Think you’ve gone to extremes to fit a workouts into your hectic schedules? Steve Aoki, who plays 300 shows a year around the globe as one of the world’s most popular DJs once parked his car in the middle of a pitch black road in rural Poland to knock out some push-ups. At 11:55PM.
“There were no lights,” Aoki tells MensHealth.com. “There was just farmland, pastures all around,” he said of his craziest ever training spot. “I stopped the car because at 12AM I would have to pay $100 if I didn’t get 100 push ups in.”
He finished the set there in the dark and avoided the self-imposed fine. (More on the fines later.) That probably wouldn’t surprise any of the 6 million Instagram followers who see his frequent workout videos. Aoki doesn’t just want his infectious electronic dance music (EDM) joints to be the soundtrack to your best nights. He wants you to get off your ass and start sweating, too, to become your best self.
THE ULTIMATE FIT FAM: AOKI BOOTCAMP
Aoki has created a personal brand that extends beyond his music and his trademark high-energy live shows. The brutal workouts he completes with his tourmates, dubbed Aoki Bootcamp, have become almost as much of an Aoki trademark as the sheet cakes he flings onstage. His fans have begun to join in on the fitness movement, creating a community within his massive following.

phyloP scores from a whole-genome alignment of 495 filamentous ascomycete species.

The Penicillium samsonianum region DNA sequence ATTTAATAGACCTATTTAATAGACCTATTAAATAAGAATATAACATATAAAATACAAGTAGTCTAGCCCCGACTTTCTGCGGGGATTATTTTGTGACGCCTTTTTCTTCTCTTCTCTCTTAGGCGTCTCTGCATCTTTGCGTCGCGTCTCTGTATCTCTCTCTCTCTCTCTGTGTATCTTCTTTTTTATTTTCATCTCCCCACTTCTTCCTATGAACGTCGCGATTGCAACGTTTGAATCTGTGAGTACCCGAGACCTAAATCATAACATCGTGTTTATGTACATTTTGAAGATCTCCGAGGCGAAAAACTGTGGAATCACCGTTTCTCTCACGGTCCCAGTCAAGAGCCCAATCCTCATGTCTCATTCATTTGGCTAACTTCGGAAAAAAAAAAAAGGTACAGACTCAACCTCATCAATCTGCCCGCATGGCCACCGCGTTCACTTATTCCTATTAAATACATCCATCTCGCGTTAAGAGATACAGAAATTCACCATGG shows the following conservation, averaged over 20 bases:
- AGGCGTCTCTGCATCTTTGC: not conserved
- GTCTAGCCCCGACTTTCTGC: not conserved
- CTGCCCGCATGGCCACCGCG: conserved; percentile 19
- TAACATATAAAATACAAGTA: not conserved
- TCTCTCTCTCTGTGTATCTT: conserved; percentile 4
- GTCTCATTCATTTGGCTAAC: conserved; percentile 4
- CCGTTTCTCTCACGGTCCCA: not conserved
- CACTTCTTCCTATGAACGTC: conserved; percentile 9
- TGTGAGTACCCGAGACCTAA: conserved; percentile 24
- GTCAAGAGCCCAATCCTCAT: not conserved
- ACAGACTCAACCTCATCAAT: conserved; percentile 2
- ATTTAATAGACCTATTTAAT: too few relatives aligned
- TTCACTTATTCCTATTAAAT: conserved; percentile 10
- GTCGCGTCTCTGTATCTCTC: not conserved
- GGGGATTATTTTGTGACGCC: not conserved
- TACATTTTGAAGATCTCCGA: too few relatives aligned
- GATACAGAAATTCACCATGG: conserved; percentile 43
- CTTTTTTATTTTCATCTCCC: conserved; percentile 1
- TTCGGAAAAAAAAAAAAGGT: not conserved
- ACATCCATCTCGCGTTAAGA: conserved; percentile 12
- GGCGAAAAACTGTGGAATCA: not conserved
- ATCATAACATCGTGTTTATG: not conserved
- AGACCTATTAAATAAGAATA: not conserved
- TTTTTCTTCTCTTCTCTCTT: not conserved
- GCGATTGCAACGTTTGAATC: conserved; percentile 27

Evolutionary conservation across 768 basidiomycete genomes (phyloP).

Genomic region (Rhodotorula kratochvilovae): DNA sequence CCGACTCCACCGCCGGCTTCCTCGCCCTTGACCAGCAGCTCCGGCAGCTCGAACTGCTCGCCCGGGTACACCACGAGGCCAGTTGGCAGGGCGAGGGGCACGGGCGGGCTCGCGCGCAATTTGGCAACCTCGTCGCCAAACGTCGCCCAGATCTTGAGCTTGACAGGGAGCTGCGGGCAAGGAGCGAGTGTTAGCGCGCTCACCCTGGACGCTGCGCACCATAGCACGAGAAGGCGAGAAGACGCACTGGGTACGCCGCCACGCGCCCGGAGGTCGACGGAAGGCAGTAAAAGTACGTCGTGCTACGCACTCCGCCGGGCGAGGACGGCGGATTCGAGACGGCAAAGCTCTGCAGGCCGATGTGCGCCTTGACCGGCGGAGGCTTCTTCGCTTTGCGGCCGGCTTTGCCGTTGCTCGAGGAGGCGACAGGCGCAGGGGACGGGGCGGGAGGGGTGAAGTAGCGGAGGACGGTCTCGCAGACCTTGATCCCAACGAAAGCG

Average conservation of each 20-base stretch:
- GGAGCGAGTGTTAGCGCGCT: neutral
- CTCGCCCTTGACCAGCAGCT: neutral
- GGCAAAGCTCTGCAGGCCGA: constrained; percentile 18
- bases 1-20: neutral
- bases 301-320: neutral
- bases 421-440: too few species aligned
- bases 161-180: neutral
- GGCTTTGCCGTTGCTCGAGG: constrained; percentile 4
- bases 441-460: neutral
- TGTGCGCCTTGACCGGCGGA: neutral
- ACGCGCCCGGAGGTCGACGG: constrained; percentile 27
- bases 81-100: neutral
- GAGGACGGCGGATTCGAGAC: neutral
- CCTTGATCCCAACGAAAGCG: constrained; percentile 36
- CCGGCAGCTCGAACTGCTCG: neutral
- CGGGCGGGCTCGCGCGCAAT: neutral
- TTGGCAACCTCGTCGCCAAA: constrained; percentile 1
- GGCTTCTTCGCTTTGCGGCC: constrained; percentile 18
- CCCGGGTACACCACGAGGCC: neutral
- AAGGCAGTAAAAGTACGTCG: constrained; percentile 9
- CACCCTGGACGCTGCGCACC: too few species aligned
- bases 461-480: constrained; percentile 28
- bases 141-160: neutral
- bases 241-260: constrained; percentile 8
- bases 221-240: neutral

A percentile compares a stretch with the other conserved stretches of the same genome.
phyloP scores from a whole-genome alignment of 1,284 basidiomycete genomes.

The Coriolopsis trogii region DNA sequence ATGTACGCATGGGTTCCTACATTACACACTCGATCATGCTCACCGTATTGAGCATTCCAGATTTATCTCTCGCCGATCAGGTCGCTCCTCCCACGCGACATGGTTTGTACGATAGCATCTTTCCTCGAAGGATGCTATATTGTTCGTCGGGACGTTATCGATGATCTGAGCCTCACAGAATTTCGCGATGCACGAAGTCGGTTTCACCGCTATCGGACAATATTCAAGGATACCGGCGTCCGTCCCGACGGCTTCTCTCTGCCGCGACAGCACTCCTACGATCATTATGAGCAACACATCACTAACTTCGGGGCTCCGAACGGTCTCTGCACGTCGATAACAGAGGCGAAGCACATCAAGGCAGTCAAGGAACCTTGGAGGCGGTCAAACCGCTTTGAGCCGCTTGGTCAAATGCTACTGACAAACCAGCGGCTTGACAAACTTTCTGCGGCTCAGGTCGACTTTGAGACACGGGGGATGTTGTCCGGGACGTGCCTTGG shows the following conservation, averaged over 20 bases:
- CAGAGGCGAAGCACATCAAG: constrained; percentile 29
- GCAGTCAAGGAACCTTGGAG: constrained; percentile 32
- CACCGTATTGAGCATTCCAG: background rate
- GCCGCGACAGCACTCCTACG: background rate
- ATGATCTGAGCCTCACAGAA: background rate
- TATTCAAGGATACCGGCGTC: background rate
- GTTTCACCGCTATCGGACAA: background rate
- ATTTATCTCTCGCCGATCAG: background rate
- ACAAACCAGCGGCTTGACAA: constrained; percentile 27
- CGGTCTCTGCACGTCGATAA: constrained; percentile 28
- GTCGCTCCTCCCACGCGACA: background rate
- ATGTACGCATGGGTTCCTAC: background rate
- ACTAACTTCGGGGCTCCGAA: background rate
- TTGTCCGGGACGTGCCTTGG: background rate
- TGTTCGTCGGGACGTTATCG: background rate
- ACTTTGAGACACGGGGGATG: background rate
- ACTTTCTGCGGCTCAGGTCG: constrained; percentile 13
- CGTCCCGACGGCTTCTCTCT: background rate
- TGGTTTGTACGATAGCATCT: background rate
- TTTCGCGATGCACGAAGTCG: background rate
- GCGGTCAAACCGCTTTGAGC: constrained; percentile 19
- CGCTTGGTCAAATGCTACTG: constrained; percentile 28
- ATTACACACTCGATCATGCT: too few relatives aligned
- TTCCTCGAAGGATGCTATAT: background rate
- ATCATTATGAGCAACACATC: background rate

Speaking with us in NYC as he unveiled the Hypergel-Kenzen x Aoki sneaker he made in collaboration with Asics, Aoki explained that a typical Aoki Bootcamp workout is a stripped-down CrossFit workout of the day (WOD), minus the heavy weights. You’ll find basic moves you can do almost anywhere like push-ups, burpees, squats, and pikes.
Aoki adjusts his routines to fit wherever in the world he happens to be—so in Hawaii he took camp to the beach, and in Japan a snowy mountain slope. Other times, the tour stops in a local gym for an intense CrossFit session or some jiu-jitsu.
His typical workouts, though, are more utilitarian. That makes it easier to train wherever and whenever—like that midnight on the road in Poland—as he tours the world, whether he’s stuck on a bus or not. He calls squats a “go-to” move, and says that high intensity interval training (HIIT), which often calls for short bursts of manic activity, is his absolute favorite. “Short intervals, power, quick and hard.”
TRANSFORMING FANS BY INSPIRING—AND FINING—THEM
The Aoki Bootcamps weren’t initially meant to bring his fans into the gym with him. It was just another aspect of his daily routine he shared on social media. “You put it out there and you don’t realise people are actually gonna do it, too.” he says. “You’re not necessarily getting that feedback right away, so I don’t know who’s doing it or who’s not doing it.”
Aoki realised that his focus on fitness had a broader impact than just his own health, however, after interacting with a fan at a meet and greet event before a show. “She came and showed me a before and after picture. She’s like, ‘I’ve been doing every single one of your workouts and I lost 26 pounds and feel so much healthier.’”